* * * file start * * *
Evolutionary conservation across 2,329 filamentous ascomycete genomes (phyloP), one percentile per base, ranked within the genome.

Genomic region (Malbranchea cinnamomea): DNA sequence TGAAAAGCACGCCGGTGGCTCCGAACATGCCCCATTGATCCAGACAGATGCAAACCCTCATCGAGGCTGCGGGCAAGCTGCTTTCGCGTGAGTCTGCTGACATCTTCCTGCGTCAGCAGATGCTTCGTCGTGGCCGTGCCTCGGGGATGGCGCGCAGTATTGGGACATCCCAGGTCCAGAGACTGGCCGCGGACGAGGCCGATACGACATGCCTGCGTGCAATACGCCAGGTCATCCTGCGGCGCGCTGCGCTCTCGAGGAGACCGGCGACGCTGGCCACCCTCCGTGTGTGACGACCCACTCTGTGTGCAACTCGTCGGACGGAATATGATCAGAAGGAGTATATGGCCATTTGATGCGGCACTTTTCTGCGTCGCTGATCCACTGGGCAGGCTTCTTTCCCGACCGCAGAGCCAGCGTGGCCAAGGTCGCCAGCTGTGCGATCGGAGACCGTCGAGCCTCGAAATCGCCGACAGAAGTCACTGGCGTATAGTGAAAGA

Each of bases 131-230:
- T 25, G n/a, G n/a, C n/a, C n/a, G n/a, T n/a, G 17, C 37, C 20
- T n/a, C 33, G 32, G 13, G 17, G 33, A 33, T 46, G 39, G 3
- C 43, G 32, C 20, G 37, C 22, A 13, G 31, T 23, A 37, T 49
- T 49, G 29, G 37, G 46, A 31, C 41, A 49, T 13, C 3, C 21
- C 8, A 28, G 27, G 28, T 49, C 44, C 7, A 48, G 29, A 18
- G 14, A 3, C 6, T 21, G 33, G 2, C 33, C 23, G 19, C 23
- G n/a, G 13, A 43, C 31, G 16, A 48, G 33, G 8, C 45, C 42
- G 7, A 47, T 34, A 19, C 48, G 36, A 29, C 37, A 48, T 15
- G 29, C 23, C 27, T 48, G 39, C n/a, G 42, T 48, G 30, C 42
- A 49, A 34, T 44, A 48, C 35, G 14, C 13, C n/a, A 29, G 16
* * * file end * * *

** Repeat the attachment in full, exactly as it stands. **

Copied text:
Evolutionary conservation across 2,329 filamentous ascomycete genomes (phyloP), one percentile per base, ranked within the genome.

Genomic region (Malbranchea cinnamomea): DNA sequence TGAAAAGCACGCCGGTGGCTCCGAACATGCCCCATTGATCCAGACAGATGCAAACCCTCATCGAGGCTGCGGGCAAGCTGCTTTCGCGTGAGTCTGCTGACATCTTCCTGCGTCAGCAGATGCTTCGTCGTGGCCGTGCCTCGGGGATGGCGCGCAGTATTGGGACATCCCAGGTCCAGAGACTGGCCGCGGACGAGGCCGATACGACATGCCTGCGTGCAATACGCCAGGTCATCCTGCGGCGCGCTGCGCTCTCGAGGAGACCGGCGACGCTGGCCACCCTCCGTGTGTGACGACCCACTCTGTGTGCAACTCGTCGGACGGAATATGATCAGAAGGAGTATATGGCCATTTGATGCGGCACTTTTCTGCGTCGCTGATCCACTGGGCAGGCTTCTTTCCCGACCGCAGAGCCAGCGTGGCCAAGGTCGCCAGCTGTGCGATCGGAGACCGTCGAGCCTCGAAATCGCCGACAGAAGTCACTGGCGTATAGTGAAAGA

Each of bases 131-230:
- T 25, G n/a, G n/a, C n/a, C n/a, G n/a, T n/a, G 17, C 37, C 20
- T n/a, C 33, G 32, G 13, G 17, G 33, A 33, T 46, G 39, G 3
- C 43, G 32, C 20, G 37, C 22, A 13, G 31, T 23, A 37, T 49
- T 49, G 29, G 37, G 46, A 31, C 41, A 49, T 13, C 3, C 21
- C 8, A 28, G 27, G 28, T 49, C 44, C 7, A 48, G 29, A 18
- G 14, A 3, C 6, T 21, G 33, G 2, C 33, C 23, G 19, C 23
- G n/a, G 13, A 43, C 31, G 16, A 48, G 33, G 8, C 45, C 42
- G 7, A 47, T 34, A 19, C 48, G 36, A 29, C 37, A 48, T 15
- G 29, C 23, C 27, T 48, G 39, C n/a, G 42, T 48, G 30, C 42
- A 49, A 34, T 44, A 48, C 35, G 14, C 13, C n/a, A 29, G 16